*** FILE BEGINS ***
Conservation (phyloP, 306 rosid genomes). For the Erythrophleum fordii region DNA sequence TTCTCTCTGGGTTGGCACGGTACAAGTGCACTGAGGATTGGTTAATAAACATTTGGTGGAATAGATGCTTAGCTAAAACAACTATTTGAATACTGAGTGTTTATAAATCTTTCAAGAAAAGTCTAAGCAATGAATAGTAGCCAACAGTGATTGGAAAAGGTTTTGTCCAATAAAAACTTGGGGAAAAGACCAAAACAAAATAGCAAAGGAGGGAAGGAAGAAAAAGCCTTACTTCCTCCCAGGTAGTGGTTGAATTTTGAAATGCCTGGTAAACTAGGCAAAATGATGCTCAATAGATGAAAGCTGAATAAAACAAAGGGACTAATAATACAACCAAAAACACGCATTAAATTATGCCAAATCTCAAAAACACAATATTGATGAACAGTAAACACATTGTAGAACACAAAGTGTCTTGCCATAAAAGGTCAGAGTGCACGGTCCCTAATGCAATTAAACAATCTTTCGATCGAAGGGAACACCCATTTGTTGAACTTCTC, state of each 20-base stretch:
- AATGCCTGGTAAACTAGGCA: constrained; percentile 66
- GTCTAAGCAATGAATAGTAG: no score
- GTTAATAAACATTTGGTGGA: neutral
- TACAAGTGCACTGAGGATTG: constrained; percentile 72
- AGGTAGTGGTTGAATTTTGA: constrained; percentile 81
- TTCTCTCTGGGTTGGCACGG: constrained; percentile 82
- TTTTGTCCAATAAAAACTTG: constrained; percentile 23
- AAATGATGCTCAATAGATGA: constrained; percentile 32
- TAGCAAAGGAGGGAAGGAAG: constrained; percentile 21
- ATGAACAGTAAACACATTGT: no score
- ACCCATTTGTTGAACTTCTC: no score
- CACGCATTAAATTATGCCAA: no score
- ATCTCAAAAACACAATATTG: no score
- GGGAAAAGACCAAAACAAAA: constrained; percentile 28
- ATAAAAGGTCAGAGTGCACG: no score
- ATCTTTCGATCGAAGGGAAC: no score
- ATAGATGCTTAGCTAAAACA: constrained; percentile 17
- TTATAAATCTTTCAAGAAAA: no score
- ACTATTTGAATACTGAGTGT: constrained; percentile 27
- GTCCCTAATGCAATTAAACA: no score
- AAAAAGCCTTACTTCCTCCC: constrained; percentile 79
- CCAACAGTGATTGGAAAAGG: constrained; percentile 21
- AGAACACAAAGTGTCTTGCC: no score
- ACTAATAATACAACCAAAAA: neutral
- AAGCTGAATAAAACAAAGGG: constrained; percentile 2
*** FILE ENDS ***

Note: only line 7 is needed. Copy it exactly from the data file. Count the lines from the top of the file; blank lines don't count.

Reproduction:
- TTCTCTCTGGGTTGGCACGG: constrained; percentile 82